4 Mistakes to Avoid When Starting a Wine Collection

Investing in wine is more lucrative than ever, and the global fine wine market is now worth $302 billion. Popular bottles often rapidly accrue value and sell for thousands—or even hundreds of thousands—of dollars. Fine wine is now up there with classic cars and gold as potentially profitable passion items—those desirable objects that are both nice to own and can quickly rise in value. You too could capitalise on wine’s eminent popularity and make some serious money yourself.

However, as with any financial venture, there are certain mistakes you can make which can hinder your progress and send you back to square one. Fortunately, by knowing what to look out for, you can avoid these blunders and build a wine collection worth having. In this piece, we’ll outline four of the main mistakes people make, and how to avoid them.

Wine Bottle Beside Grapes, Roses and Several Fruits on Brown Wooden Surface

1. Storing your wine incorrectly

One of the biggest mistakes novice collectors can make is storing their wine incorrectly, which can contribute to rapid deterioration of what’s contained inside the bottle. For example, wine must be stored on its side—storing bottles upright will cause the corks to dry out and air to get into the wine, leading it to spoil. The temperature at which you store your wine is also important, with the ideal temperature being around 11-14°C. Any higher than this can cause the wine to age too quickly, whilst lower temperatures can cause severe damage.

Another important consideration is ventilation. Strong odours—such as those from paint, cleaning solutions, or certain foods—can permeate through the cork and taint the wine’s flavour, so take care to keep it away from solvents. Robust security measures are also a must to ensure the wine isn’t stolen or damaged, whilst factors like darkness and temperature stability are also at play when it comes to maintaining a wine’s quality.

It is advisable to either store your wine in a cellar at home, or use a professional cellaring service and have it kept in a bonded warehouse. Home cellars will need to be very specifically designed in order to control things like temperature, humidity and lighting, whilst these considerations are taken care of on your behalf with a bonded warehouse. Before you start a wine collection, it is therefore important to think long and hard about how you are going to store it. This guide to storing wine will give you a basic overview of what to do, but it is worth undertaking more extensive research, or consulting with professionals before starting a collection.

2. Buying wine without the correct documentation

Another mistake to avoid is failing to document key information about your wine, such as the conditions in which it was bought, shipped to you and stored, as well what type of wine it is and where it was produced. You should also keep hold of the original purchase receipt and auction text in order to create a paper trail of your wine’s provenance. All of this helps to give your collection credibility and makes it more likely for your bottles to fetch higher prices in the future. Wine valuation experts The London Wine Cellar note that most reputable wine sellers will perform a quality check to ensure that it meets particular requirements before agreeing to buy it from an individual. Having critical information to hand about your collection makes it much more likely that your bottles will meet these requirements, increasing the chances of turning a profit with your investment.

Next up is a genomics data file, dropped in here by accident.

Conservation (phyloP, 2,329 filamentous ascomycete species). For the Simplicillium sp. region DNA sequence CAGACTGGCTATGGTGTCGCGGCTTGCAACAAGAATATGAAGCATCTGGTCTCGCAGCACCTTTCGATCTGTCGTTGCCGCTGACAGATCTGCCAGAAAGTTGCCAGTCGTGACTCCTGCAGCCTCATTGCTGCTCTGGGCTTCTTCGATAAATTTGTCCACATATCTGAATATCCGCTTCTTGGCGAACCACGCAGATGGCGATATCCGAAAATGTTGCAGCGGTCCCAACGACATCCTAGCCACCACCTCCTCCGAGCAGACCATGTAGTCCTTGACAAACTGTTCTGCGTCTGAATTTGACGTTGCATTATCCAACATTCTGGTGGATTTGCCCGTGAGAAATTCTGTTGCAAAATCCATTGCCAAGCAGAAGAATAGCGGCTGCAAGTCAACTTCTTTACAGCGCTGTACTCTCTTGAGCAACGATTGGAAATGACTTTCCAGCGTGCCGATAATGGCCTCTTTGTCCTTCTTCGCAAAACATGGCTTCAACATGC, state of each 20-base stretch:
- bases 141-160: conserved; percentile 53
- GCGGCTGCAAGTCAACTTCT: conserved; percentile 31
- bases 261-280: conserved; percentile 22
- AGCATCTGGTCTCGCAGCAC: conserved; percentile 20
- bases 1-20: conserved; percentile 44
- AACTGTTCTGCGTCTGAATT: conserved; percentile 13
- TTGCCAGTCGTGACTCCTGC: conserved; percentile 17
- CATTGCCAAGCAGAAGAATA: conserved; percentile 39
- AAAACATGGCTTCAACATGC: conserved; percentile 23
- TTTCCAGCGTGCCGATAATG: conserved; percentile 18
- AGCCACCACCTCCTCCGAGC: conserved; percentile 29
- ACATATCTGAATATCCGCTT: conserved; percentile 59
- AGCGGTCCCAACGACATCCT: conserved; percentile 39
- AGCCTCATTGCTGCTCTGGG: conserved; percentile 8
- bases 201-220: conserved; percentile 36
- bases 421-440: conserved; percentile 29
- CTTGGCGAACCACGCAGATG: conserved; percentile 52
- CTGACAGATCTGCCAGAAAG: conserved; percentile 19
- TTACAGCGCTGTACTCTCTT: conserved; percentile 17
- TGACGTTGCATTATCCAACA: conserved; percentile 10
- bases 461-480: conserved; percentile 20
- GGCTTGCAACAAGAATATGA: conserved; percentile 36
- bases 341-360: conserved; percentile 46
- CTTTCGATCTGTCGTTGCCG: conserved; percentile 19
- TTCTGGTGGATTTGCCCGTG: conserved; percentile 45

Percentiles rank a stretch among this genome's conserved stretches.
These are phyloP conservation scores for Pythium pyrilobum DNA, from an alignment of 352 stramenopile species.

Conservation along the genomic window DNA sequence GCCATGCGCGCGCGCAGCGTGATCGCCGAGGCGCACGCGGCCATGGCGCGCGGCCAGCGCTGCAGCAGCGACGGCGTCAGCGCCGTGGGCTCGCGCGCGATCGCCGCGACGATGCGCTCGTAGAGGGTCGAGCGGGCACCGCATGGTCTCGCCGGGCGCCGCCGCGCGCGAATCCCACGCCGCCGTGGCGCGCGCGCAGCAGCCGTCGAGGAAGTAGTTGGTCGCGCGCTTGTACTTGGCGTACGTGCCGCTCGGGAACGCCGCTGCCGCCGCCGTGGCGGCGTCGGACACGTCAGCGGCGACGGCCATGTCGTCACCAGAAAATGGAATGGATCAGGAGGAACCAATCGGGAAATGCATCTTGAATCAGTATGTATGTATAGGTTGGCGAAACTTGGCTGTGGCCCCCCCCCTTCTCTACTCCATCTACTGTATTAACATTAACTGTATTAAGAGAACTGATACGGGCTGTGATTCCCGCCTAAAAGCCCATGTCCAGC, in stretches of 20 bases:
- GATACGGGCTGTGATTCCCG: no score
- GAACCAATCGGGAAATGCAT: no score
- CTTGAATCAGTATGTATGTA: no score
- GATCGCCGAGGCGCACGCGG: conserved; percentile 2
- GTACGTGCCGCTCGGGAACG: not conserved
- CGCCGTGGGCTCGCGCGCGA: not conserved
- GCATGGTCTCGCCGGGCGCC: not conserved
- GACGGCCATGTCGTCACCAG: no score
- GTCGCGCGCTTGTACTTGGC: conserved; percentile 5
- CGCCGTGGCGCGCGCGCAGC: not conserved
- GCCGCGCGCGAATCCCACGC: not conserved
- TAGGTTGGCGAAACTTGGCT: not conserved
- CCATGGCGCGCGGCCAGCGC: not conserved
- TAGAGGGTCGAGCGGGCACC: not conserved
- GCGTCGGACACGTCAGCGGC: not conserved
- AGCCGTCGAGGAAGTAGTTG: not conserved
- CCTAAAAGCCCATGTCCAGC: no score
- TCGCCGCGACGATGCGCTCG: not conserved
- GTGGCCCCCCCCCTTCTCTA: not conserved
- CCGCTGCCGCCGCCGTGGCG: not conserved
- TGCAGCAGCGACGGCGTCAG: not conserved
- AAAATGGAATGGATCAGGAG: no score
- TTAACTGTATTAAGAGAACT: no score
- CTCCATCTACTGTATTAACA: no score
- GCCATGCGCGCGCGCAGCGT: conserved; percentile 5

There are various cellar tracking systems that can help you document your collection, and can also provide benefits like making it easier to find bottles and keeping track of how long they’ve been in storage to help ensure they don’t spoil. Some notable free online tools include CellarTracker and VinCellar, which are both comprehensive cellar management systems aimed at helping users keep on top of their collections.

Assorted Wine Bottles

3. Buying wine without thorough research

It should go without saying, but you should research before committing to purchasing wine, as this will ensure you get good value for money. If you’re looking to sell it on at a later date, speak to experts—such as a local independent merchant—to find out what types of wine are likely to increase in value. Prior to purchasing, you should also find out information like who made the wine, where it was produced, the release date, and whether the winery you’re buying from is credible.

Failing to research the wine you buy may even result in falling victim to scammers. Counterfeit wine is increasingly common, with various high-profile wine fraud cases in recent years, such as the 66 million ordinary wine bottles that were passed off as prestigious Châteauneuf-du-Pape or Côtes du Rhônes bottles between 2013 and 2016. Wine purchasers have even been duped into sending money to HYPERLINK “https://www.thedrinksbusiness.com/2019/01/scammers-increasingly-target-previous-victims-of-wine-fraud/” sham wine companies that don’t exist, showing the importance of researching into who you buy wine from.

4. Purchasing too much of the same wine

The final mistake you should avoid making is buying too much of the same type of wine at once. Whether these are multiple reds, whites or wines from Bordeaux or Burgundy, failing to diversify your collection can be a major own goal in investment terms. Investing in wine is similar to buying stocks—diversifying what you own gives you a wider variety of options to rely on. If you just stick to one type of wine and its value then depreciates, you’re likely to find yourself out of pocket with no offset. By having a diverse portfolio of wine, you can avoid this issue

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